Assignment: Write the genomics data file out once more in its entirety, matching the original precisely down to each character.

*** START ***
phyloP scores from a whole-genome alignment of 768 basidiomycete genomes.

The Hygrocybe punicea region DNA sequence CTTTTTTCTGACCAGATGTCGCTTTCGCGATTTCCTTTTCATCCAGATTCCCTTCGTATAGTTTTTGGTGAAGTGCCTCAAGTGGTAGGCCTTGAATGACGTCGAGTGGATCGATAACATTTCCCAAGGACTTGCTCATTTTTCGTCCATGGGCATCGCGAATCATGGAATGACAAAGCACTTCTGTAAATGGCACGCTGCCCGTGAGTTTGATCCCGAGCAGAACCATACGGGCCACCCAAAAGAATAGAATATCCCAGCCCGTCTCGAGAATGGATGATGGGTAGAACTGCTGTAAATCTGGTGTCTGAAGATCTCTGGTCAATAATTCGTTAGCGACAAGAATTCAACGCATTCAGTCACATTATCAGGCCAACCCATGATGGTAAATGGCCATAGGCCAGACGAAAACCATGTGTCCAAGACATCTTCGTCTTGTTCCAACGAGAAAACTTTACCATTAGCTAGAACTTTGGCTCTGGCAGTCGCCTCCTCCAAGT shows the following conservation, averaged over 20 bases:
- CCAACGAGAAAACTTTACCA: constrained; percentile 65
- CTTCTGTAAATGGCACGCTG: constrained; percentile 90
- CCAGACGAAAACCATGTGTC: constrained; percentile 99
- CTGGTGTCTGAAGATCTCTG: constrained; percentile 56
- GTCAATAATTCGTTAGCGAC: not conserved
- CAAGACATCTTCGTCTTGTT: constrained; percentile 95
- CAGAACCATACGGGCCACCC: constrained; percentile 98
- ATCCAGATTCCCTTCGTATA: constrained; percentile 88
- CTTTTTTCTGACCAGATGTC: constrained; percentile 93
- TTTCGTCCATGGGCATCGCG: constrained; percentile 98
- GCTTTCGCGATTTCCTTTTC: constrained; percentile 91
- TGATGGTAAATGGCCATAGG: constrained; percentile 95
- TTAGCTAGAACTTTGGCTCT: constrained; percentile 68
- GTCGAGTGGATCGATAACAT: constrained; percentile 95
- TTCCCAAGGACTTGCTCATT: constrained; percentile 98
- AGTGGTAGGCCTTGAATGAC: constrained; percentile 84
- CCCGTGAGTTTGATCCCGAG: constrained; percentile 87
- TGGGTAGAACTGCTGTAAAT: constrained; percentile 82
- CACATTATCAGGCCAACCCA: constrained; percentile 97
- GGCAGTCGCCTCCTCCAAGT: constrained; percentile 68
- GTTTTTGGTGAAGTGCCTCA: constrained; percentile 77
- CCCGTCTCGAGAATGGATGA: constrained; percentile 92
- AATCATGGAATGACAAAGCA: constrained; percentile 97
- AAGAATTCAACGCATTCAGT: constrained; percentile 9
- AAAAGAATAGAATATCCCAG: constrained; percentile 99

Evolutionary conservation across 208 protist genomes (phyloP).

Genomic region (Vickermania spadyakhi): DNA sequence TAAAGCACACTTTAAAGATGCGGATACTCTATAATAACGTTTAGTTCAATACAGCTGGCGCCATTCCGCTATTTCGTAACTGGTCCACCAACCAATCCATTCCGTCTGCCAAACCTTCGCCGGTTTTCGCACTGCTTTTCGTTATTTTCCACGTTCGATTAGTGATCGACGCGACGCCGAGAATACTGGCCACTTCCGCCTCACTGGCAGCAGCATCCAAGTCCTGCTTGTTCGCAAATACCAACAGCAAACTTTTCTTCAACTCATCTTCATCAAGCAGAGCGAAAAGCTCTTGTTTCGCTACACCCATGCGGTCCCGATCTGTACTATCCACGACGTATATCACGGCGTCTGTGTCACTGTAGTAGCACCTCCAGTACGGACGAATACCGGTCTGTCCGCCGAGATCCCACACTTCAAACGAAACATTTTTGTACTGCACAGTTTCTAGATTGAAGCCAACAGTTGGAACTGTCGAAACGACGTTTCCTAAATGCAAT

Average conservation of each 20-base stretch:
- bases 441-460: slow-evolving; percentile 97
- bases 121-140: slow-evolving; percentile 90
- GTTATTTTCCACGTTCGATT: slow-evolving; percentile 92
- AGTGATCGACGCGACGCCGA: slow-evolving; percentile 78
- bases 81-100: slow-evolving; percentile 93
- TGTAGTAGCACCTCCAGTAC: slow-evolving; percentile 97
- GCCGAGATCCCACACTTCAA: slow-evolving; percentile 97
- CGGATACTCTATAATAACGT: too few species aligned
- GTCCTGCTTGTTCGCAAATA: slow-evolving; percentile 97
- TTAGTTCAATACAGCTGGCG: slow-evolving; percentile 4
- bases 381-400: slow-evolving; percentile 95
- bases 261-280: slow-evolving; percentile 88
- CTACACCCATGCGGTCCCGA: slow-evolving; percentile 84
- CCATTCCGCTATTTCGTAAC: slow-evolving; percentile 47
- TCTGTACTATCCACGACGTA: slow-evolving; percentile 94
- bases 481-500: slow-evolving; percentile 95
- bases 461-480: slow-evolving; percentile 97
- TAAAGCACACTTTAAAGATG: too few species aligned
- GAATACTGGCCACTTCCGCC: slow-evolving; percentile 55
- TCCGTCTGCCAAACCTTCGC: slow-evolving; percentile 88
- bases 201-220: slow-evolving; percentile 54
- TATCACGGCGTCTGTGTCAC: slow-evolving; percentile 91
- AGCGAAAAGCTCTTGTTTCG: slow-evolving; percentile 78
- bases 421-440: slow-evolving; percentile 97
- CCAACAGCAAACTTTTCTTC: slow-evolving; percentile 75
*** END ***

phyloP scores from a whole-genome alignment of 768 basidiomycete genomes.

The Hygrocybe punicea region DNA sequence CTTTTTTCTGACCAGATGTCGCTTTCGCGATTTCCTTTTCATCCAGATTCCCTTCGTATAGTTTTTGGTGAAGTGCCTCAAGTGGTAGGCCTTGAATGACGTCGAGTGGATCGATAACATTTCCCAAGGACTTGCTCATTTTTCGTCCATGGGCATCGCGAATCATGGAATGACAAAGCACTTCTGTAAATGGCACGCTGCCCGTGAGTTTGATCCCGAGCAGAACCATACGGGCCACCCAAAAGAATAGAATATCCCAGCCCGTCTCGAGAATGGATGATGGGTAGAACTGCTGTAAATCTGGTGTCTGAAGATCTCTGGTCAATAATTCGTTAGCGACAAGAATTCAACGCATTCAGTCACATTATCAGGCCAACCCATGATGGTAAATGGCCATAGGCCAGACGAAAACCATGTGTCCAAGACATCTTCGTCTTGTTCCAACGAGAAAACTTTACCATTAGCTAGAACTTTGGCTCTGGCAGTCGCCTCCTCCAAGT shows the following conservation, averaged over 20 bases:
- CCAACGAGAAAACTTTACCA: constrained; percentile 65
- CTTCTGTAAATGGCACGCTG: constrained; percentile 90
- CCAGACGAAAACCATGTGTC: constrained; percentile 99
- CTGGTGTCTGAAGATCTCTG: constrained; percentile 56
- GTCAATAATTCGTTAGCGAC: not conserved
- CAAGACATCTTCGTCTTGTT: constrained; percentile 95
- CAGAACCATACGGGCCACCC: constrained; percentile 98
- ATCCAGATTCCCTTCGTATA: constrained; percentile 88
- CTTTTTTCTGACCAGATGTC: constrained; percentile 93
- TTTCGTCCATGGGCATCGCG: constrained; percentile 98
- GCTTTCGCGATTTCCTTTTC: constrained; percentile 91
- TGATGGTAAATGGCCATAGG: constrained; percentile 95
- TTAGCTAGAACTTTGGCTCT: constrained; percentile 68
- GTCGAGTGGATCGATAACAT: constrained; percentile 95
- TTCCCAAGGACTTGCTCATT: constrained; percentile 98
- AGTGGTAGGCCTTGAATGAC: constrained; percentile 84
- CCCGTGAGTTTGATCCCGAG: constrained; percentile 87
- TGGGTAGAACTGCTGTAAAT: constrained; percentile 82
- CACATTATCAGGCCAACCCA: constrained; percentile 97
- GGCAGTCGCCTCCTCCAAGT: constrained; percentile 68
- GTTTTTGGTGAAGTGCCTCA: constrained; percentile 77
- CCCGTCTCGAGAATGGATGA: constrained; percentile 92
- AATCATGGAATGACAAAGCA: constrained; percentile 97
- AAGAATTCAACGCATTCAGT: constrained; percentile 9
- AAAAGAATAGAATATCCCAG: constrained; percentile 99

Evolutionary conservation across 208 protist genomes (phyloP).

Genomic region (Vickermania spadyakhi): DNA sequence TAAAGCACACTTTAAAGATGCGGATACTCTATAATAACGTTTAGTTCAATACAGCTGGCGCCATTCCGCTATTTCGTAACTGGTCCACCAACCAATCCATTCCGTCTGCCAAACCTTCGCCGGTTTTCGCACTGCTTTTCGTTATTTTCCACGTTCGATTAGTGATCGACGCGACGCCGAGAATACTGGCCACTTCCGCCTCACTGGCAGCAGCATCCAAGTCCTGCTTGTTCGCAAATACCAACAGCAAACTTTTCTTCAACTCATCTTCATCAAGCAGAGCGAAAAGCTCTTGTTTCGCTACACCCATGCGGTCCCGATCTGTACTATCCACGACGTATATCACGGCGTCTGTGTCACTGTAGTAGCACCTCCAGTACGGACGAATACCGGTCTGTCCGCCGAGATCCCACACTTCAAACGAAACATTTTTGTACTGCACAGTTTCTAGATTGAAGCCAACAGTTGGAACTGTCGAAACGACGTTTCCTAAATGCAAT

Average conservation of each 20-base stretch:
- bases 441-460: slow-evolving; percentile 97
- bases 121-140: slow-evolving; percentile 90
- GTTATTTTCCACGTTCGATT: slow-evolving; percentile 92
- AGTGATCGACGCGACGCCGA: slow-evolving; percentile 78
- bases 81-100: slow-evolving; percentile 93
- TGTAGTAGCACCTCCAGTAC: slow-evolving; percentile 97
- GCCGAGATCCCACACTTCAA: slow-evolving; percentile 97
- CGGATACTCTATAATAACGT: too few species aligned
- GTCCTGCTTGTTCGCAAATA: slow-evolving; percentile 97
- TTAGTTCAATACAGCTGGCG: slow-evolving; percentile 4
- bases 381-400: slow-evolving; percentile 95
- bases 261-280: slow-evolving; percentile 88
- CTACACCCATGCGGTCCCGA: slow-evolving; percentile 84
- CCATTCCGCTATTTCGTAAC: slow-evolving; percentile 47
- TCTGTACTATCCACGACGTA: slow-evolving; percentile 94
- bases 481-500: slow-evolving; percentile 95
- bases 461-480: slow-evolving; percentile 97
- TAAAGCACACTTTAAAGATG: too few species aligned
- GAATACTGGCCACTTCCGCC: slow-evolving; percentile 55
- TCCGTCTGCCAAACCTTCGC: slow-evolving; percentile 88
- bases 201-220: slow-evolving; percentile 54
- TATCACGGCGTCTGTGTCAC: slow-evolving; percentile 91
- AGCGAAAAGCTCTTGTTTCG: slow-evolving; percentile 78
- bases 421-440: slow-evolving; percentile 97
- CCAACAGCAAACTTTTCTTC: slow-evolving; percentile 75